The Impact of Outside Scholarships

By Thomas McWhorter

  • March 11, 2022
  • 2 min read


Mother and teenage daughter baking together in the kitchen

Tom McWhorter

Thomas McWhorter
Dean of Student Financial Services
Northeastern University

Can a scholarship affect my financial aid?

It could. Because all outside scholarships need to be reported to the colleges you’re applying to, they could impact financial aid. But in most cases, the student still benefits. Here’s why: A student’s financial aid package (including outside scholarships) cannot exceed their financial need.

Some colleges meet each student’s full financial need using a combination of grants, loans, and work-study. Any additional aid would “over award” the student. So if a student receives an outside scholarship, the college would adjust their award to make room for the additional funds.

How a college adjusts its award depends on the institution. In most cases, the financial aid office will reduce the least favorable funds first (like loans or work-study) before getting to grants and scholarships. In this case, the student’s free money from an outside scholarship is essentially replacing the money they would have had to repay or earn through work-study.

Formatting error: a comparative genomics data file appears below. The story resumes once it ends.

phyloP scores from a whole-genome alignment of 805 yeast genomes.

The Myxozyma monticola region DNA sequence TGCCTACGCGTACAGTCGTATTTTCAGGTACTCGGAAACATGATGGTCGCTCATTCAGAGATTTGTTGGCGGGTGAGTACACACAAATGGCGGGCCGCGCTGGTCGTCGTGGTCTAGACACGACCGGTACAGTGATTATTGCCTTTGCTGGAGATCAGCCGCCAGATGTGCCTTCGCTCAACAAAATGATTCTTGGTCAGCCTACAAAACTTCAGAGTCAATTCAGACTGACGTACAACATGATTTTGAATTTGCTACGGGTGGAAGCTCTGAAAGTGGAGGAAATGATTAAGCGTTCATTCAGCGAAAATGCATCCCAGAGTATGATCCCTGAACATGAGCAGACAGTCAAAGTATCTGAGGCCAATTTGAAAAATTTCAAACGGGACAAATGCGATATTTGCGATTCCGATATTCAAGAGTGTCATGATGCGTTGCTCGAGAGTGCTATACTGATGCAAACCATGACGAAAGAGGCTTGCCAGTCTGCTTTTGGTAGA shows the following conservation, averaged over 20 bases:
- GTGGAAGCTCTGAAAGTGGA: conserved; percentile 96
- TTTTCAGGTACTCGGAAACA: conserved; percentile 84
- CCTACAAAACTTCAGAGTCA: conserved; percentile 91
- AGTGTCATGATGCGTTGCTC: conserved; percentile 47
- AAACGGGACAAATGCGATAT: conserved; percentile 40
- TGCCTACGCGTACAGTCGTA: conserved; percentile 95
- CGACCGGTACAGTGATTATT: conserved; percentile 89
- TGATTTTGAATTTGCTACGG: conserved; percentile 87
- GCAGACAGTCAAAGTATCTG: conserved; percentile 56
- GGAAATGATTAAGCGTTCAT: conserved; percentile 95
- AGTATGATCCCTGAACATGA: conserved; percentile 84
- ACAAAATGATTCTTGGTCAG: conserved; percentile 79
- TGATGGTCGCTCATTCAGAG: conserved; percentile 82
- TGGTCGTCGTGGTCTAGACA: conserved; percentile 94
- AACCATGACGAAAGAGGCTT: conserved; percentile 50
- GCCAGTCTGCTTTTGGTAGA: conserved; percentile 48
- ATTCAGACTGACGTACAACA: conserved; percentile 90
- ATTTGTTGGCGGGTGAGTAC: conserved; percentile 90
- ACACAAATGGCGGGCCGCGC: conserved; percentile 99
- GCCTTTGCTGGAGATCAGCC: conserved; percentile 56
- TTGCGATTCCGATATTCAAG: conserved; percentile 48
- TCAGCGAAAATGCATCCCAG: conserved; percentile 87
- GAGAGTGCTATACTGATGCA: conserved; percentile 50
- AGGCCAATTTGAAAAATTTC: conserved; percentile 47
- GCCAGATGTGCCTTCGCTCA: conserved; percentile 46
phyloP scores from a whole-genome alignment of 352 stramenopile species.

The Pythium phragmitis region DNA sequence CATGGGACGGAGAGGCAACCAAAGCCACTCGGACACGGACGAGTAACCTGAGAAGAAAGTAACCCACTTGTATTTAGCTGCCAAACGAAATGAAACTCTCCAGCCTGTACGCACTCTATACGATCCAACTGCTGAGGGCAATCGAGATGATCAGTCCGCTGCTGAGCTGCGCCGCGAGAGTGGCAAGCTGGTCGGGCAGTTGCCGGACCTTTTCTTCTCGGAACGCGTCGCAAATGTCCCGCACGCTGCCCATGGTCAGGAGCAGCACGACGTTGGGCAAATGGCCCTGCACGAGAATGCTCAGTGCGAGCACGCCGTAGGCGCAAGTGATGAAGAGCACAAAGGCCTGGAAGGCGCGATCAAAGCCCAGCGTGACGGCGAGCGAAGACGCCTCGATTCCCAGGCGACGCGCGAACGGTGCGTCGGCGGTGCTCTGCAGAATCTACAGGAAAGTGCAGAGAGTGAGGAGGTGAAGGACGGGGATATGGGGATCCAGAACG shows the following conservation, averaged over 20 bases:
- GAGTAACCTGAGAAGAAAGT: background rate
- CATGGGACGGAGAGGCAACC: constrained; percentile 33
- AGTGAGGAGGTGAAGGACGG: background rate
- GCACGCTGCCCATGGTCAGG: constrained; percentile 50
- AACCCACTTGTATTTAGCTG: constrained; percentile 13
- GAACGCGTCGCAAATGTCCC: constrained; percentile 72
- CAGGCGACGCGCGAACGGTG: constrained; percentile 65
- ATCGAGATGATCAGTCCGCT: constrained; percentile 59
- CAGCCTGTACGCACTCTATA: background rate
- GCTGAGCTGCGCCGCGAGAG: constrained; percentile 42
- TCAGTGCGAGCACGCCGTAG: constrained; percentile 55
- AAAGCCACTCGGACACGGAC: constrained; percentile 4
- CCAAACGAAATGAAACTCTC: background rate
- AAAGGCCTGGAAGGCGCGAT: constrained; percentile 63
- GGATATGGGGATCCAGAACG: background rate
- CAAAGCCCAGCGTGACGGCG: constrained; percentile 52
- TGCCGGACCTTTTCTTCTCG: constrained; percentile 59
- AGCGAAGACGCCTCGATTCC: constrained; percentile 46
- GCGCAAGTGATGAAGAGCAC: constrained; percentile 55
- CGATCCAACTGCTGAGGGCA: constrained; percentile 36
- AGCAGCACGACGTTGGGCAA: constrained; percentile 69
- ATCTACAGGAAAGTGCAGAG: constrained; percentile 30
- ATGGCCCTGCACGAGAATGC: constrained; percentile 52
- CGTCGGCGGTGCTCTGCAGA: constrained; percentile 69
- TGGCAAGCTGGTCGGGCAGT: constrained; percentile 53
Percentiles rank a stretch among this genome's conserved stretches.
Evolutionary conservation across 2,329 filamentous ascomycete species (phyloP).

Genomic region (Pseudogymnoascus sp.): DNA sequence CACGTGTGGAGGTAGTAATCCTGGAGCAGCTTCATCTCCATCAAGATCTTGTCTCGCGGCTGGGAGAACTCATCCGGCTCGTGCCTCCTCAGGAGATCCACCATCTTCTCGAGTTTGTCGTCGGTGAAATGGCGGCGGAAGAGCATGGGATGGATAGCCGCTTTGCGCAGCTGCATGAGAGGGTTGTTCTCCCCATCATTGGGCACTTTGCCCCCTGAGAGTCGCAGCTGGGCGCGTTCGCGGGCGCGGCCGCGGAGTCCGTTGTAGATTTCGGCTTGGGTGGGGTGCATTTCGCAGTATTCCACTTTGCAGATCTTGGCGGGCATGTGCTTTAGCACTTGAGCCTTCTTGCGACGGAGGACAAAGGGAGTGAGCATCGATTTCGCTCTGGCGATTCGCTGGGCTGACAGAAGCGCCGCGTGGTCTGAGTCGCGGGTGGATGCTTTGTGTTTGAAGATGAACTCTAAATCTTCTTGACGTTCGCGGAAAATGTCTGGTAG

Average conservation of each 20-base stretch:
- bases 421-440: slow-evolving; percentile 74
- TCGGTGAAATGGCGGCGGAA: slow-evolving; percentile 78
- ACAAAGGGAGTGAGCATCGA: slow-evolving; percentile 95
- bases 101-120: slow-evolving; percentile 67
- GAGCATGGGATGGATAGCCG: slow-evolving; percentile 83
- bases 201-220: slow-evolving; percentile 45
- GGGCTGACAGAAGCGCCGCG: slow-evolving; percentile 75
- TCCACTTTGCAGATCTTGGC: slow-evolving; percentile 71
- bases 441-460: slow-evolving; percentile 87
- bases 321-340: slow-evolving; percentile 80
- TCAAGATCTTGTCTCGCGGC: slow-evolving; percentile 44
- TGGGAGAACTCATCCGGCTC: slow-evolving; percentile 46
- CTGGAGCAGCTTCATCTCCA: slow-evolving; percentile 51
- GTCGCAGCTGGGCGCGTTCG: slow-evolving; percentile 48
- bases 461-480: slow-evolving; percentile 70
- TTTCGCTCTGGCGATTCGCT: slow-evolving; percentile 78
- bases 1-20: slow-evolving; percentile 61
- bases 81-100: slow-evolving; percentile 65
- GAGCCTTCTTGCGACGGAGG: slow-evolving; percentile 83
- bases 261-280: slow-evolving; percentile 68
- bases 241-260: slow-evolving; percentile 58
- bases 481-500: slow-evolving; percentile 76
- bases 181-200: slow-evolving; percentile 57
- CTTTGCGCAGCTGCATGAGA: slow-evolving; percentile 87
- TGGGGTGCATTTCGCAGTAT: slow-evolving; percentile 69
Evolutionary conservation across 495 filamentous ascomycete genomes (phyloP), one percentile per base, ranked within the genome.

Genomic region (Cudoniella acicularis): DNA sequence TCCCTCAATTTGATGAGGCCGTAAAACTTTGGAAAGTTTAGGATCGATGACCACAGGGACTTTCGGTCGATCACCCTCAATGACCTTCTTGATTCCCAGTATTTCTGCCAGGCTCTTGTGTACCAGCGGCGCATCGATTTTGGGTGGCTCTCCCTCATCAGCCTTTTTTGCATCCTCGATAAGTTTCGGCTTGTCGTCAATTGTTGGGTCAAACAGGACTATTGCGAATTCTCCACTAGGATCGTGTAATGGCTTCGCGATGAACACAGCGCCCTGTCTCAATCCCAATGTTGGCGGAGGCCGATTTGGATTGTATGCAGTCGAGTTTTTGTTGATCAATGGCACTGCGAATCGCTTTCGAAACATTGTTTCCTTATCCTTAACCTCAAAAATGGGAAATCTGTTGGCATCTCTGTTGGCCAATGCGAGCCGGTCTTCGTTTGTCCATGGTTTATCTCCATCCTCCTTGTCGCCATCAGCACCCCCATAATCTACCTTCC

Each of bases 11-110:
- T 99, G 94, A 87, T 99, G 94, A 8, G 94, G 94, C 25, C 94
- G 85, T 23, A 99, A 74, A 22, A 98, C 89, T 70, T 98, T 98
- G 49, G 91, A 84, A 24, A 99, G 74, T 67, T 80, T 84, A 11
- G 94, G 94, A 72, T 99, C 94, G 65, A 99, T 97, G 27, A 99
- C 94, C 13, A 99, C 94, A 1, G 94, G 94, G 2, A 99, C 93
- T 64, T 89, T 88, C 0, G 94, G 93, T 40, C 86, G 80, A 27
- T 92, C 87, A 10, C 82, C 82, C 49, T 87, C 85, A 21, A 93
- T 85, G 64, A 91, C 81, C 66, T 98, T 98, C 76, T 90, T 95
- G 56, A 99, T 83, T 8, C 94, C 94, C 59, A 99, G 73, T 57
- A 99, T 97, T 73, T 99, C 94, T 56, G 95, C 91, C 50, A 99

At my previous institution, USC, which participates in Private College 529 Plan, we may have also worked with the student to see if there were any eligible expenses greater than or not covered in our Cost of Attendance (COA), like housing or a one-time computer purchase. This would allow us to increase the student’s COA and make room for the additional scholarship.

For institutions that are not able to meet the full financial need for all students, outside scholarships can help fill any unmet need before impacting other funds in the award.

Since policies vary from one college to the next, it’s best to check with each school directly.

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